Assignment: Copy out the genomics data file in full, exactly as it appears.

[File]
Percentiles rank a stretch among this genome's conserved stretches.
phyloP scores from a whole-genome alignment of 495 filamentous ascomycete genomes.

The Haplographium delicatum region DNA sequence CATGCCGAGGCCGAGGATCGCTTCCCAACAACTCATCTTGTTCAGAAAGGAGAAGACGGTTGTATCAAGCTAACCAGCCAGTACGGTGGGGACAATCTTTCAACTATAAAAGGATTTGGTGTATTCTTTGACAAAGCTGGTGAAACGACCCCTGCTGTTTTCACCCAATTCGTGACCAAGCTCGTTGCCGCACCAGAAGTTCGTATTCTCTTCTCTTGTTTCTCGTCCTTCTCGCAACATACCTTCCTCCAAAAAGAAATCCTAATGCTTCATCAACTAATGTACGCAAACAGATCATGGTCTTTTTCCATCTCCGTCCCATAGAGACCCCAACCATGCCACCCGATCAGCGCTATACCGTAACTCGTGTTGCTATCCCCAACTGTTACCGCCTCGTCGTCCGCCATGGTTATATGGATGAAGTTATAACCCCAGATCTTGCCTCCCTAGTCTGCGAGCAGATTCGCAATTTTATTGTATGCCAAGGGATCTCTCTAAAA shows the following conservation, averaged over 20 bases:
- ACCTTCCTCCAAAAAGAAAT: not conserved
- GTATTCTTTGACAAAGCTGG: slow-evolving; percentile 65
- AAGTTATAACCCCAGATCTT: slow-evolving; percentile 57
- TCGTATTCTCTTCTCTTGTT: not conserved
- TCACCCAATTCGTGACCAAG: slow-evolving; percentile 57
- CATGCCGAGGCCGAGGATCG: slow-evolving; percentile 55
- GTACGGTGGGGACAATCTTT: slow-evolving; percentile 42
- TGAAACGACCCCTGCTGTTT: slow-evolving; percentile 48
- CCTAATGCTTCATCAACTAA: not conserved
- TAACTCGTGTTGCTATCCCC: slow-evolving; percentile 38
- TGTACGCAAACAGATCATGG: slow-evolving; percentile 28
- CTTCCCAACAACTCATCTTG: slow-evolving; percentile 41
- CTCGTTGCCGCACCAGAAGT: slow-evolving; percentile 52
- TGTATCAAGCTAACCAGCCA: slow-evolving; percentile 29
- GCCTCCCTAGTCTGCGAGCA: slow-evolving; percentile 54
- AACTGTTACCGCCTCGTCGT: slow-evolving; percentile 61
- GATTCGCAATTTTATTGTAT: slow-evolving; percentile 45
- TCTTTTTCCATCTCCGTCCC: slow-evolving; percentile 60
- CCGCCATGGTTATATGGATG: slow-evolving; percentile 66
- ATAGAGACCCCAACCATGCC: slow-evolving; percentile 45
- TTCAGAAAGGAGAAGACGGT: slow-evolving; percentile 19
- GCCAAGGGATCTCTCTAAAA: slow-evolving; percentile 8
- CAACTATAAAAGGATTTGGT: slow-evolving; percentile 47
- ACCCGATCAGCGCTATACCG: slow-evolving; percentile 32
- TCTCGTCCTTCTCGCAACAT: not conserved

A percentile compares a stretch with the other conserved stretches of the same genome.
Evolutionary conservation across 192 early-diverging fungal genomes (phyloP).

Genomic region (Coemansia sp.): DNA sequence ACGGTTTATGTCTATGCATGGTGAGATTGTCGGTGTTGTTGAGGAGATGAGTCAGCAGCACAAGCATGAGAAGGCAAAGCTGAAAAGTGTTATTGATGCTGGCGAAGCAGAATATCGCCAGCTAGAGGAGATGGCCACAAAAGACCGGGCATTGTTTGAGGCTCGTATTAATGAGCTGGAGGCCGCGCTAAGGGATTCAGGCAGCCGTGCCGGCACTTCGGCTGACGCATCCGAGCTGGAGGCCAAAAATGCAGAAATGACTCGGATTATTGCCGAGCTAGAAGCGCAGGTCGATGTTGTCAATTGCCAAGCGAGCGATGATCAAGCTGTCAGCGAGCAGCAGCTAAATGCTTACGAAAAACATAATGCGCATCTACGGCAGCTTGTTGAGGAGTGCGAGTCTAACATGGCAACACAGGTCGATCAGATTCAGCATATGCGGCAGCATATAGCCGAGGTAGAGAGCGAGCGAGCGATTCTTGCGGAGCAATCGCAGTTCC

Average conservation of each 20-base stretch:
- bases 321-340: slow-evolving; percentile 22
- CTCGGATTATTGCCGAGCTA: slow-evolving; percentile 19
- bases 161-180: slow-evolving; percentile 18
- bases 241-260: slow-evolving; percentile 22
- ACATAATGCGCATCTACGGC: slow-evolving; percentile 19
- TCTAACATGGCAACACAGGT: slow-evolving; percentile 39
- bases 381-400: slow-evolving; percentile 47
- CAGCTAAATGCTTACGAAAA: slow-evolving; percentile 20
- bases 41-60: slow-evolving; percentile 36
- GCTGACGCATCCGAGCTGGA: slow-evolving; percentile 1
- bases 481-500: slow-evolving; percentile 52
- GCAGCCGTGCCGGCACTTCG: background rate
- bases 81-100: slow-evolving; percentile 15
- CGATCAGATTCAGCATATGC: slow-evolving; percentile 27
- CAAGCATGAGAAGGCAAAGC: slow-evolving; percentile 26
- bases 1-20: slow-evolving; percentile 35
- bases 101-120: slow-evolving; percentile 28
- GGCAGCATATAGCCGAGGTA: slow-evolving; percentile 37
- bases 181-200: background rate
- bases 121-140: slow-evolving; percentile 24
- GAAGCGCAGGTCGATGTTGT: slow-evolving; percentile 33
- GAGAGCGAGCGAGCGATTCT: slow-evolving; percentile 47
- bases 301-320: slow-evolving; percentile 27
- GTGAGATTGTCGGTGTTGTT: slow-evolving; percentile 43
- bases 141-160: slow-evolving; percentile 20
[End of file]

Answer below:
Percentiles rank a stretch among this genome's conserved stretches.
phyloP scores from a whole-genome alignment of 495 filamentous ascomycete genomes.

The Haplographium delicatum region DNA sequence CATGCCGAGGCCGAGGATCGCTTCCCAACAACTCATCTTGTTCAGAAAGGAGAAGACGGTTGTATCAAGCTAACCAGCCAGTACGGTGGGGACAATCTTTCAACTATAAAAGGATTTGGTGTATTCTTTGACAAAGCTGGTGAAACGACCCCTGCTGTTTTCACCCAATTCGTGACCAAGCTCGTTGCCGCACCAGAAGTTCGTATTCTCTTCTCTTGTTTCTCGTCCTTCTCGCAACATACCTTCCTCCAAAAAGAAATCCTAATGCTTCATCAACTAATGTACGCAAACAGATCATGGTCTTTTTCCATCTCCGTCCCATAGAGACCCCAACCATGCCACCCGATCAGCGCTATACCGTAACTCGTGTTGCTATCCCCAACTGTTACCGCCTCGTCGTCCGCCATGGTTATATGGATGAAGTTATAACCCCAGATCTTGCCTCCCTAGTCTGCGAGCAGATTCGCAATTTTATTGTATGCCAAGGGATCTCTCTAAAA shows the following conservation, averaged over 20 bases:
- ACCTTCCTCCAAAAAGAAAT: not conserved
- GTATTCTTTGACAAAGCTGG: slow-evolving; percentile 65
- AAGTTATAACCCCAGATCTT: slow-evolving; percentile 57
- TCGTATTCTCTTCTCTTGTT: not conserved
- TCACCCAATTCGTGACCAAG: slow-evolving; percentile 57
- CATGCCGAGGCCGAGGATCG: slow-evolving; percentile 55
- GTACGGTGGGGACAATCTTT: slow-evolving; percentile 42
- TGAAACGACCCCTGCTGTTT: slow-evolving; percentile 48
- CCTAATGCTTCATCAACTAA: not conserved
- TAACTCGTGTTGCTATCCCC: slow-evolving; percentile 38
- TGTACGCAAACAGATCATGG: slow-evolving; percentile 28
- CTTCCCAACAACTCATCTTG: slow-evolving; percentile 41
- CTCGTTGCCGCACCAGAAGT: slow-evolving; percentile 52
- TGTATCAAGCTAACCAGCCA: slow-evolving; percentile 29
- GCCTCCCTAGTCTGCGAGCA: slow-evolving; percentile 54
- AACTGTTACCGCCTCGTCGT: slow-evolving; percentile 61
- GATTCGCAATTTTATTGTAT: slow-evolving; percentile 45
- TCTTTTTCCATCTCCGTCCC: slow-evolving; percentile 60
- CCGCCATGGTTATATGGATG: slow-evolving; percentile 66
- ATAGAGACCCCAACCATGCC: slow-evolving; percentile 45
- TTCAGAAAGGAGAAGACGGT: slow-evolving; percentile 19
- GCCAAGGGATCTCTCTAAAA: slow-evolving; percentile 8
- CAACTATAAAAGGATTTGGT: slow-evolving; percentile 47
- ACCCGATCAGCGCTATACCG: slow-evolving; percentile 32
- TCTCGTCCTTCTCGCAACAT: not conserved

A percentile compares a stretch with the other conserved stretches of the same genome.
Evolutionary conservation across 192 early-diverging fungal genomes (phyloP).

Genomic region (Coemansia sp.): DNA sequence ACGGTTTATGTCTATGCATGGTGAGATTGTCGGTGTTGTTGAGGAGATGAGTCAGCAGCACAAGCATGAGAAGGCAAAGCTGAAAAGTGTTATTGATGCTGGCGAAGCAGAATATCGCCAGCTAGAGGAGATGGCCACAAAAGACCGGGCATTGTTTGAGGCTCGTATTAATGAGCTGGAGGCCGCGCTAAGGGATTCAGGCAGCCGTGCCGGCACTTCGGCTGACGCATCCGAGCTGGAGGCCAAAAATGCAGAAATGACTCGGATTATTGCCGAGCTAGAAGCGCAGGTCGATGTTGTCAATTGCCAAGCGAGCGATGATCAAGCTGTCAGCGAGCAGCAGCTAAATGCTTACGAAAAACATAATGCGCATCTACGGCAGCTTGTTGAGGAGTGCGAGTCTAACATGGCAACACAGGTCGATCAGATTCAGCATATGCGGCAGCATATAGCCGAGGTAGAGAGCGAGCGAGCGATTCTTGCGGAGCAATCGCAGTTCC

Average conservation of each 20-base stretch:
- bases 321-340: slow-evolving; percentile 22
- CTCGGATTATTGCCGAGCTA: slow-evolving; percentile 19
- bases 161-180: slow-evolving; percentile 18
- bases 241-260: slow-evolving; percentile 22
- ACATAATGCGCATCTACGGC: slow-evolving; percentile 19
- TCTAACATGGCAACACAGGT: slow-evolving; percentile 39
- bases 381-400: slow-evolving; percentile 47
- CAGCTAAATGCTTACGAAAA: slow-evolving; percentile 20
- bases 41-60: slow-evolving; percentile 36
- GCTGACGCATCCGAGCTGGA: slow-evolving; percentile 1
- bases 481-500: slow-evolving; percentile 52
- GCAGCCGTGCCGGCACTTCG: background rate
- bases 81-100: slow-evolving; percentile 15
- CGATCAGATTCAGCATATGC: slow-evolving; percentile 27
- CAAGCATGAGAAGGCAAAGC: slow-evolving; percentile 26
- bases 1-20: slow-evolving; percentile 35
- bases 101-120: slow-evolving; percentile 28
- GGCAGCATATAGCCGAGGTA: slow-evolving; percentile 37
- bases 181-200: background rate
- bases 121-140: slow-evolving; percentile 24
- GAAGCGCAGGTCGATGTTGT: slow-evolving; percentile 33
- GAGAGCGAGCGAGCGATTCT: slow-evolving; percentile 47
- bases 301-320: slow-evolving; percentile 27
- GTGAGATTGTCGGTGTTGTT: slow-evolving; percentile 43
- bases 141-160: slow-evolving; percentile 20